There are more benefits to hospice than many people realize
Oct. 14, 2022
By Danielle Andersen
Waiting until the last week of life for hospice is a delay one may regret. Here’s why.
When it comes to end-of-life care, many people make assumptions about hospice without really knowing much about it.
“Before experiencing hospice, many find the term intimidating and scary,” said KaLee Mohrman, RN, director of hospice at Knute Nelson. “Hospice is having a clinical team come in to support you and your loved one and enhance your quality of life during the end stage of your life. It allows you to focus on making memories with your loved ones while being comfortable doing so.”
Here are some considerations that may change how you see hospice, and why you should consider it at the beginning of a terminal illness – not only at the end.
1. It is not your last decision.
Nearly 30% of people using hospice, choose this type of care during the final hours of their lives. Many people think of hospice as a final decision that only happens in the last days or weeks.
“In reality, an individual can be admitted to hospice services if their primary doctor has diagnosed them with a terminal illness with a prognosis of six months or less,” said Mohrman. “That said, it doesn’t mean that one can only be on hospice for six months. There is no set time.”
In her experience, some individuals have benefitted from hospice care for years – depending on the status of their condition. As long as they are in decline, hospice remains available to support them.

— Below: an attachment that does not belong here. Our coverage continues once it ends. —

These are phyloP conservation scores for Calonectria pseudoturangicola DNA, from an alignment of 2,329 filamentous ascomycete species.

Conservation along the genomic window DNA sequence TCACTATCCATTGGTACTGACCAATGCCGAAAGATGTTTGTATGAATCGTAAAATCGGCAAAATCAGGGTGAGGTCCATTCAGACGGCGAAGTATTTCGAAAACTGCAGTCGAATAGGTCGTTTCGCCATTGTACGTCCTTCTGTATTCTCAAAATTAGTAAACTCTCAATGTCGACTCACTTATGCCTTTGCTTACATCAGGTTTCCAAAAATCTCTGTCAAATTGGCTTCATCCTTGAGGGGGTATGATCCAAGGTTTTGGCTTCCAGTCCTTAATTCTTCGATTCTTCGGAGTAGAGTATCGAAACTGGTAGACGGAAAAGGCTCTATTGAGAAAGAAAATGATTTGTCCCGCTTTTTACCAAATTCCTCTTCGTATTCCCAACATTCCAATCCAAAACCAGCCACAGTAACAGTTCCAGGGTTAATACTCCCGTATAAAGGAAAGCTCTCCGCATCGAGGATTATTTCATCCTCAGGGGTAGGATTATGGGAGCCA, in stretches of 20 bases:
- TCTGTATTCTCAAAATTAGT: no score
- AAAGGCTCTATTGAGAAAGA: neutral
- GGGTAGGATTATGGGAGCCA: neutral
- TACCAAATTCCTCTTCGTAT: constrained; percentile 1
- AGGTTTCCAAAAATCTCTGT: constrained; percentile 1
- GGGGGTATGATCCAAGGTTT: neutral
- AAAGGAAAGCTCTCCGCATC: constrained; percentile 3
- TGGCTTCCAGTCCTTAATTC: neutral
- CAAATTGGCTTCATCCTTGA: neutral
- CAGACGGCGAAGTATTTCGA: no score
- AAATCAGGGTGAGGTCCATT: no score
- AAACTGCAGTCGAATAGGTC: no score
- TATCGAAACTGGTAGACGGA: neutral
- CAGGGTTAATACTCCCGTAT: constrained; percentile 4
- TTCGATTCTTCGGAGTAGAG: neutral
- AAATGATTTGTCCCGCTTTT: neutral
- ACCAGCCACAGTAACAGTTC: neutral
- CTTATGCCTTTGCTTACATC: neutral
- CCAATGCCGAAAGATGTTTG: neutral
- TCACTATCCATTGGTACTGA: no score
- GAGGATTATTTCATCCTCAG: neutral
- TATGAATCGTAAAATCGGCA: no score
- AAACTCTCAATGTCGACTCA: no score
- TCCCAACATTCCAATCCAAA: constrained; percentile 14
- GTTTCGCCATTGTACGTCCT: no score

Hospice is set up to ease the journey toward life’s end on a physical, emotional and spiritual level.
2. You don’t go to hospice. It comes to you.
Hospice is not a place, but rather a philosophy surrounding end-of-life care that happens wherever a patient feels at home. Polls cited by Knute Nelson have found that nine out of 10 adults would prefer to pass away in their own homes.
This may be someone who wants to spend their last days surrounded by familiar things that matter to them, such as family photos and loyal pets. Still, many do not seek out assistance from hospice until the very end.
“Even if you aren’t interested in signing up for hospice services today or even next week, the sooner you know about what hospice can provide when you’re ready for it, the better,” said Mohrman.
3. Loved ones benefit as well.
Hospice care also extends to family members and loved ones through emotional and even spiritual support, including 13 months of bereavement support for those left behind.
“Family members and primary caregivers are entitled to this extra care because they aren’t only grieving the thought of losing their loved one, but providing care and support, which can be exhausting,” said Mohrman. “Hospice can help ease the load and let the family members focus on being a spouse, child or grandchild.”
It is a decision people rarely regret making.
“We have never had someone say to us, ‘I wish I wouldn’t have admitted to services this soon.’ We do however, have patients say to us, ‘I wish I would have admitted to hospice services sooner,’ ” said Mohrman.
4. Spending more time on hospice can improve quality of life.
Along with caring and easing pain, hospice helps individuals deal with difficult emotions surrounding terminal illness. People who enter hospice early can more fully appreciate the many benefits of hospice and have enough time to find peace at the end of their journey.
“We provide pain management, spiritual and emotional care and preparation for funeral services, as well as massage therapy, therapeutic music, essential oil therapy and pet therapy, among other therapeutic treatments,” said Mohrman.
When a person determines they are not going to fully recover, it is still possible to approach the end of their journey with a good quality of life.
5. Hospice is more affordable than you may think.
Often, people delay hospice out of concern for the cost, but hospice is covered by Medicare, Medicaid and many private insurances, depending on eligibility criteria.
The care one receives at the end of life can make a huge impact on how they spend their final days. For a life well lived, hospice is a fitting end.
To learn more about Knute Nelson Hospice, visit knutenelson.org/hospice.